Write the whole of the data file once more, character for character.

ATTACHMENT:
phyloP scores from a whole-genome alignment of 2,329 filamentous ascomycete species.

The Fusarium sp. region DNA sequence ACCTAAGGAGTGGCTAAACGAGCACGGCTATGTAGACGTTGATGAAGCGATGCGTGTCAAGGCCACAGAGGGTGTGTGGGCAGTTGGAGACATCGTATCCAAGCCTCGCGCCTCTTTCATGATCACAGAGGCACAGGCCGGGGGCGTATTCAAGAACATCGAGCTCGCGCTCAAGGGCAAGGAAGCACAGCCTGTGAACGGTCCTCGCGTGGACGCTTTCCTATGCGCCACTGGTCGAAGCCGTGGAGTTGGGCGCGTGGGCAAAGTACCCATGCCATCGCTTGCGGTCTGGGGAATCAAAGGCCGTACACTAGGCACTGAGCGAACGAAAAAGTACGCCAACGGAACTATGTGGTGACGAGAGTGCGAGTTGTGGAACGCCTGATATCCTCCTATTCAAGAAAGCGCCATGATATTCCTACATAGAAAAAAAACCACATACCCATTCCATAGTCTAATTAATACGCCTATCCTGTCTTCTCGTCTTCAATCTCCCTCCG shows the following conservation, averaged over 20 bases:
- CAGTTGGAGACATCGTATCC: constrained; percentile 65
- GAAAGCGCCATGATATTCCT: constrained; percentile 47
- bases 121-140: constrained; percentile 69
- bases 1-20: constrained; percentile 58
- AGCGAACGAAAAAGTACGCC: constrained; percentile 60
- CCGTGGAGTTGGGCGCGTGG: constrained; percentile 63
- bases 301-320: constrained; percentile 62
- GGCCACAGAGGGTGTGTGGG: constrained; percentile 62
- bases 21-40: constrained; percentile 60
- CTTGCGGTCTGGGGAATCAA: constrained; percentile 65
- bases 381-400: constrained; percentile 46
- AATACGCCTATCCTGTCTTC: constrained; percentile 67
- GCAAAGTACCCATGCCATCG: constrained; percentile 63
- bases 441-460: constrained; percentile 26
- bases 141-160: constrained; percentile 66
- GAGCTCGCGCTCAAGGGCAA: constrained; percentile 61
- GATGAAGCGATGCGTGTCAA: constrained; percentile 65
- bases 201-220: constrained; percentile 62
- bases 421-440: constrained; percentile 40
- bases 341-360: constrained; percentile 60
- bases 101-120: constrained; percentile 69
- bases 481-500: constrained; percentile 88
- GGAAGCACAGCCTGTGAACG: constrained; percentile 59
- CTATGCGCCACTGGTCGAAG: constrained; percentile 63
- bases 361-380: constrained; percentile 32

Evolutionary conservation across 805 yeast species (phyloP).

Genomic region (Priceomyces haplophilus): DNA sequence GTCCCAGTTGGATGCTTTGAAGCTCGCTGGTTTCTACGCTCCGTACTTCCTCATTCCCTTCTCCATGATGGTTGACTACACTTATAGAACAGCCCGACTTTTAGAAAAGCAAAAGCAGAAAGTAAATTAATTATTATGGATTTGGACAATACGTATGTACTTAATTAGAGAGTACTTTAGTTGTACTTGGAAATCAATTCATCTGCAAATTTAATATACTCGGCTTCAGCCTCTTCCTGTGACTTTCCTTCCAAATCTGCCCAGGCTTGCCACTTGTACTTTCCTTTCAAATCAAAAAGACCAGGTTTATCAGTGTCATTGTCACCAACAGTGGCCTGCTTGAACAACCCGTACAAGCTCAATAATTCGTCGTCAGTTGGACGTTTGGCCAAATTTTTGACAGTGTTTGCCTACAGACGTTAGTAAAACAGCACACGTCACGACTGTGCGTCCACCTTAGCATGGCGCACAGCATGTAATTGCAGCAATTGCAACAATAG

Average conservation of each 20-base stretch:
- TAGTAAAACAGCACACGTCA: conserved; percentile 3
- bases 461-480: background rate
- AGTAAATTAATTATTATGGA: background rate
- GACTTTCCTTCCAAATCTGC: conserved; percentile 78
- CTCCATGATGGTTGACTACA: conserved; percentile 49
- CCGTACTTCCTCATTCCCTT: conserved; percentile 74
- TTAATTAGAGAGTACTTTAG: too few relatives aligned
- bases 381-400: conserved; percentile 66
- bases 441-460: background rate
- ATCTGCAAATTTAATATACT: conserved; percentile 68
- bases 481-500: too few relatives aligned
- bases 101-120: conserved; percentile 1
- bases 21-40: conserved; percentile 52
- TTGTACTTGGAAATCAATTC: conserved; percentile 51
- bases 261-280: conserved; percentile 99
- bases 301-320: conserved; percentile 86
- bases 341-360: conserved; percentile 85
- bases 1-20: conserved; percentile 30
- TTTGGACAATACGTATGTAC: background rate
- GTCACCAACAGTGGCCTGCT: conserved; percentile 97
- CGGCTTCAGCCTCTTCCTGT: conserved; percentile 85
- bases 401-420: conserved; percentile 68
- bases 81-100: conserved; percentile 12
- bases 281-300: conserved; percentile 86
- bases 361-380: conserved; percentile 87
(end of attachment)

phyloP scores from a whole-genome alignment of 2,329 filamentous ascomycete species.

The Fusarium sp. region DNA sequence ACCTAAGGAGTGGCTAAACGAGCACGGCTATGTAGACGTTGATGAAGCGATGCGTGTCAAGGCCACAGAGGGTGTGTGGGCAGTTGGAGACATCGTATCCAAGCCTCGCGCCTCTTTCATGATCACAGAGGCACAGGCCGGGGGCGTATTCAAGAACATCGAGCTCGCGCTCAAGGGCAAGGAAGCACAGCCTGTGAACGGTCCTCGCGTGGACGCTTTCCTATGCGCCACTGGTCGAAGCCGTGGAGTTGGGCGCGTGGGCAAAGTACCCATGCCATCGCTTGCGGTCTGGGGAATCAAAGGCCGTACACTAGGCACTGAGCGAACGAAAAAGTACGCCAACGGAACTATGTGGTGACGAGAGTGCGAGTTGTGGAACGCCTGATATCCTCCTATTCAAGAAAGCGCCATGATATTCCTACATAGAAAAAAAACCACATACCCATTCCATAGTCTAATTAATACGCCTATCCTGTCTTCTCGTCTTCAATCTCCCTCCG shows the following conservation, averaged over 20 bases:
- CAGTTGGAGACATCGTATCC: constrained; percentile 65
- GAAAGCGCCATGATATTCCT: constrained; percentile 47
- bases 121-140: constrained; percentile 69
- bases 1-20: constrained; percentile 58
- AGCGAACGAAAAAGTACGCC: constrained; percentile 60
- CCGTGGAGTTGGGCGCGTGG: constrained; percentile 63
- bases 301-320: constrained; percentile 62
- GGCCACAGAGGGTGTGTGGG: constrained; percentile 62
- bases 21-40: constrained; percentile 60
- CTTGCGGTCTGGGGAATCAA: constrained; percentile 65
- bases 381-400: constrained; percentile 46
- AATACGCCTATCCTGTCTTC: constrained; percentile 67
- GCAAAGTACCCATGCCATCG: constrained; percentile 63
- bases 441-460: constrained; percentile 26
- bases 141-160: constrained; percentile 66
- GAGCTCGCGCTCAAGGGCAA: constrained; percentile 61
- GATGAAGCGATGCGTGTCAA: constrained; percentile 65
- bases 201-220: constrained; percentile 62
- bases 421-440: constrained; percentile 40
- bases 341-360: constrained; percentile 60
- bases 101-120: constrained; percentile 69
- bases 481-500: constrained; percentile 88
- GGAAGCACAGCCTGTGAACG: constrained; percentile 59
- CTATGCGCCACTGGTCGAAG: constrained; percentile 63
- bases 361-380: constrained; percentile 32

Evolutionary conservation across 805 yeast species (phyloP).

Genomic region (Priceomyces haplophilus): DNA sequence GTCCCAGTTGGATGCTTTGAAGCTCGCTGGTTTCTACGCTCCGTACTTCCTCATTCCCTTCTCCATGATGGTTGACTACACTTATAGAACAGCCCGACTTTTAGAAAAGCAAAAGCAGAAAGTAAATTAATTATTATGGATTTGGACAATACGTATGTACTTAATTAGAGAGTACTTTAGTTGTACTTGGAAATCAATTCATCTGCAAATTTAATATACTCGGCTTCAGCCTCTTCCTGTGACTTTCCTTCCAAATCTGCCCAGGCTTGCCACTTGTACTTTCCTTTCAAATCAAAAAGACCAGGTTTATCAGTGTCATTGTCACCAACAGTGGCCTGCTTGAACAACCCGTACAAGCTCAATAATTCGTCGTCAGTTGGACGTTTGGCCAAATTTTTGACAGTGTTTGCCTACAGACGTTAGTAAAACAGCACACGTCACGACTGTGCGTCCACCTTAGCATGGCGCACAGCATGTAATTGCAGCAATTGCAACAATAG

Average conservation of each 20-base stretch:
- TAGTAAAACAGCACACGTCA: conserved; percentile 3
- bases 461-480: background rate
- AGTAAATTAATTATTATGGA: background rate
- GACTTTCCTTCCAAATCTGC: conserved; percentile 78
- CTCCATGATGGTTGACTACA: conserved; percentile 49
- CCGTACTTCCTCATTCCCTT: conserved; percentile 74
- TTAATTAGAGAGTACTTTAG: too few relatives aligned
- bases 381-400: conserved; percentile 66
- bases 441-460: background rate
- ATCTGCAAATTTAATATACT: conserved; percentile 68
- bases 481-500: too few relatives aligned
- bases 101-120: conserved; percentile 1
- bases 21-40: conserved; percentile 52
- TTGTACTTGGAAATCAATTC: conserved; percentile 51
- bases 261-280: conserved; percentile 99
- bases 301-320: conserved; percentile 86
- bases 341-360: conserved; percentile 85
- bases 1-20: conserved; percentile 30
- TTTGGACAATACGTATGTAC: background rate
- GTCACCAACAGTGGCCTGCT: conserved; percentile 97
- CGGCTTCAGCCTCTTCCTGT: conserved; percentile 85
- bases 401-420: conserved; percentile 68
- bases 81-100: conserved; percentile 12
- bases 281-300: conserved; percentile 86
- bases 361-380: conserved; percentile 87